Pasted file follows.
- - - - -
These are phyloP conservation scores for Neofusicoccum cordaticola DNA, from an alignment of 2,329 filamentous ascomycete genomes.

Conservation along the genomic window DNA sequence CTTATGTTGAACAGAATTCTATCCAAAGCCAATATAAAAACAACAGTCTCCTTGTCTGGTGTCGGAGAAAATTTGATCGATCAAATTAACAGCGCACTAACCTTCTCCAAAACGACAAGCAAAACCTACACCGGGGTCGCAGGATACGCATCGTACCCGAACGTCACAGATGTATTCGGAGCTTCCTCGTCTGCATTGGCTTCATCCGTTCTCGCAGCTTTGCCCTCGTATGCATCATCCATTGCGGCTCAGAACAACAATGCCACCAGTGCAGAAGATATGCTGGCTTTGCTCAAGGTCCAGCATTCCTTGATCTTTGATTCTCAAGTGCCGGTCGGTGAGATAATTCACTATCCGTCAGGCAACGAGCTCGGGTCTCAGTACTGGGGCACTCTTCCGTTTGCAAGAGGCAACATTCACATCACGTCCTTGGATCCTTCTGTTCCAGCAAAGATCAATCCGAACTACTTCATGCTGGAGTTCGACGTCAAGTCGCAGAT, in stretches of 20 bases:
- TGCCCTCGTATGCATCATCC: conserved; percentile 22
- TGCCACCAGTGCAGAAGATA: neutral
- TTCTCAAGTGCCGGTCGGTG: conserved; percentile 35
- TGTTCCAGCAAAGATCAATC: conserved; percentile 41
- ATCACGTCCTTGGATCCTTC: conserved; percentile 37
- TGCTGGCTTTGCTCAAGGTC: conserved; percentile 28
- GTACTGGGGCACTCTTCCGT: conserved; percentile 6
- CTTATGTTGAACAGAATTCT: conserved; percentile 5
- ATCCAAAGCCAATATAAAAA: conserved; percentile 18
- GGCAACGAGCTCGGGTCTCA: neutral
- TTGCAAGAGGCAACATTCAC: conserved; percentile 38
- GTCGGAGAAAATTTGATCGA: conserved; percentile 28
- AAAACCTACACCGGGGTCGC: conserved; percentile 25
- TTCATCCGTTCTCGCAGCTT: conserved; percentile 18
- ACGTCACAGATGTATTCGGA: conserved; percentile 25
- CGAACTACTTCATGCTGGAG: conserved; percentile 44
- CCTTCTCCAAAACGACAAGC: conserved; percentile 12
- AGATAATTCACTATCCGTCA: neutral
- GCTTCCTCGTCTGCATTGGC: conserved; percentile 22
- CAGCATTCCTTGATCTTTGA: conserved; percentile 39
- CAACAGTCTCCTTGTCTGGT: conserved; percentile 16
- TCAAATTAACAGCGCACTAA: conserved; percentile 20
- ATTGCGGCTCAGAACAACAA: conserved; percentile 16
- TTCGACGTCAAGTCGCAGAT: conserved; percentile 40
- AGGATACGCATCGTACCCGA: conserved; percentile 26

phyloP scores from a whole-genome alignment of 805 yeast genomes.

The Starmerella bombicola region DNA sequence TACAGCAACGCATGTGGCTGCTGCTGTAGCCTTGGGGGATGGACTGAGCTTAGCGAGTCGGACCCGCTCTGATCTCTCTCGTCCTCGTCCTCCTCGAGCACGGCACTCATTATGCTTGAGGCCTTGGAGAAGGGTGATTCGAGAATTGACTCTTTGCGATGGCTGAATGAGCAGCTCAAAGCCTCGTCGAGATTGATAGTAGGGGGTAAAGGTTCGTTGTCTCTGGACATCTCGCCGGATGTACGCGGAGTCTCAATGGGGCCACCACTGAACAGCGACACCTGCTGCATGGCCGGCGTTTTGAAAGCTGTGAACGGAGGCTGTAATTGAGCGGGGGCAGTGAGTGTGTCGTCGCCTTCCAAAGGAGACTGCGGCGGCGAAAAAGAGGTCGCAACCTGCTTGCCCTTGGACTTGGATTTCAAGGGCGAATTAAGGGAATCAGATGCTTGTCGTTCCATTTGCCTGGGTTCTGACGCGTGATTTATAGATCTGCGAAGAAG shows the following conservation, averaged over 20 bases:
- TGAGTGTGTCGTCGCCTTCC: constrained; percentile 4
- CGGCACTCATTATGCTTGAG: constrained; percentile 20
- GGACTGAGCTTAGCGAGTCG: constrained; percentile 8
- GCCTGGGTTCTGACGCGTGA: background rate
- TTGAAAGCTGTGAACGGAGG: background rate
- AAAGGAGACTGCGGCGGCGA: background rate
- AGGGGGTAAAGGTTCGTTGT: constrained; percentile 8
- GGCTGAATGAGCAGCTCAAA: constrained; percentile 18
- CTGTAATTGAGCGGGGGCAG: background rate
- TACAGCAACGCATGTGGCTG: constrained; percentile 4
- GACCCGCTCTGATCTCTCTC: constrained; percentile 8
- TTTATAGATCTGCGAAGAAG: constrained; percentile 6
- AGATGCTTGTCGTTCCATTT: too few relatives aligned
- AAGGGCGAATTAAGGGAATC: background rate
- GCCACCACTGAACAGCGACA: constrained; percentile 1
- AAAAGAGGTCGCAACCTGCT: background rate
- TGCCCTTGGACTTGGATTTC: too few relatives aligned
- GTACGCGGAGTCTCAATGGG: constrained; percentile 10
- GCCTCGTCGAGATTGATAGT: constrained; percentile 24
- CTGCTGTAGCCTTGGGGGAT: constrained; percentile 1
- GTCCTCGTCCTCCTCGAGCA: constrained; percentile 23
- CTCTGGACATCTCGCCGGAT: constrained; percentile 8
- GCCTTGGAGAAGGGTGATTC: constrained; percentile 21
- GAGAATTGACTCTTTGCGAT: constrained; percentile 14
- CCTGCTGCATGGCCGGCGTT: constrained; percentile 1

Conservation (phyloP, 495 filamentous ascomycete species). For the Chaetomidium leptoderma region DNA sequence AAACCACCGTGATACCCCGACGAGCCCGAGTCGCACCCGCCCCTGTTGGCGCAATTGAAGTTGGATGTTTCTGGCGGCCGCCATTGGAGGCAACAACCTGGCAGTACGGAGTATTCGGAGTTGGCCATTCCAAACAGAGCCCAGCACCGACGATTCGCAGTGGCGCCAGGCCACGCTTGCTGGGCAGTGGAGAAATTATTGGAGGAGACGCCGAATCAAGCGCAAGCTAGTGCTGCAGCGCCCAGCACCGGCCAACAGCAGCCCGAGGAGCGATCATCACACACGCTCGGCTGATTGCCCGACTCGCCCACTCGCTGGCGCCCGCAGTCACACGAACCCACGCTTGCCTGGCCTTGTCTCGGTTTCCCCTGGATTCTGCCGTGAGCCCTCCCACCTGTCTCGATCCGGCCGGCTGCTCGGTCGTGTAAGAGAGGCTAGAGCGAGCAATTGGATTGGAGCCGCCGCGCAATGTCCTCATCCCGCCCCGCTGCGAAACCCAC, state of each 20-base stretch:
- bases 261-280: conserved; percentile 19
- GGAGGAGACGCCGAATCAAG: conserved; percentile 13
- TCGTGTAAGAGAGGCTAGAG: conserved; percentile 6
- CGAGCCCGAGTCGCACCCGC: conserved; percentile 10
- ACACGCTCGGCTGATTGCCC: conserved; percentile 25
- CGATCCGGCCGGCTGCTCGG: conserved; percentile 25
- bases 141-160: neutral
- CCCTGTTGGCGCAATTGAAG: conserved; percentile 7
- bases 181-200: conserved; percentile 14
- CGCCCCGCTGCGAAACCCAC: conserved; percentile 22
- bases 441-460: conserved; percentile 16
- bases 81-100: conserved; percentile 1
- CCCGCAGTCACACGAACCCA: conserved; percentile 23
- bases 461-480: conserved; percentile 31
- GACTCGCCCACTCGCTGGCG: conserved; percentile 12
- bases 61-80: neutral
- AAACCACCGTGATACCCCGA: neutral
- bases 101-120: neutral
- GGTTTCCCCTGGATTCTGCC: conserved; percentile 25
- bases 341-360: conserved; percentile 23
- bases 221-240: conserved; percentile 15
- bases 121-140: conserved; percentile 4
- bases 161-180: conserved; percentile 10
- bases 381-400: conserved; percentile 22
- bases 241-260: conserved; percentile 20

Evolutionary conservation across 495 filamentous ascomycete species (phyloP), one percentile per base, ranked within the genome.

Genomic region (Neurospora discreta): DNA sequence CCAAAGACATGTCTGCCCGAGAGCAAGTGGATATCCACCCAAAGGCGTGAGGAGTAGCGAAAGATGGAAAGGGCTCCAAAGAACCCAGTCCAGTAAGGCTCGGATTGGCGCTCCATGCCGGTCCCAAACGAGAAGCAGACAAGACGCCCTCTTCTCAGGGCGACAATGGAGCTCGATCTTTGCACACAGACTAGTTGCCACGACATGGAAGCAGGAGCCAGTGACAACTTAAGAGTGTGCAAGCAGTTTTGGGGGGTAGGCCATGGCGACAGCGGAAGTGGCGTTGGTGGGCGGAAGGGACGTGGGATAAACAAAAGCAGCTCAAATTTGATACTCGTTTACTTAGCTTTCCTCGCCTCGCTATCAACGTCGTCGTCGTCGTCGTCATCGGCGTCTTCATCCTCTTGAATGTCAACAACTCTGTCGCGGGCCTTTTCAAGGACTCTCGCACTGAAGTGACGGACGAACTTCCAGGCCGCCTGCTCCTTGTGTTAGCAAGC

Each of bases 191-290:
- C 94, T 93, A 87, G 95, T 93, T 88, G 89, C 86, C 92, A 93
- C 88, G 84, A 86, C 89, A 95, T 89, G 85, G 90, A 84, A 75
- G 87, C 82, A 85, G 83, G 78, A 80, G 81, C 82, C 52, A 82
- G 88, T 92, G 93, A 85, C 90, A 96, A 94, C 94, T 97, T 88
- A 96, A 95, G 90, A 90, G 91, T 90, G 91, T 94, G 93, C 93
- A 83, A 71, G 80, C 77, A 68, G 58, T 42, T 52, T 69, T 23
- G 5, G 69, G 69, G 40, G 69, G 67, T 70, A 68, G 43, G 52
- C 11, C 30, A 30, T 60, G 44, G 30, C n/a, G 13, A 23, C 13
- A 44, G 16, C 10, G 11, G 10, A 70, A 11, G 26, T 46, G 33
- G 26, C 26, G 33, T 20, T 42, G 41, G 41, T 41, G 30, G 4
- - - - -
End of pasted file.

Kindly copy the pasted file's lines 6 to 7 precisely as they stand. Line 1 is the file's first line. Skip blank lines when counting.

- TGTTCCAGCAAAGATCAATC: conserved; percentile 41
- ATCACGTCCTTGGATCCTTC: conserved; percentile 37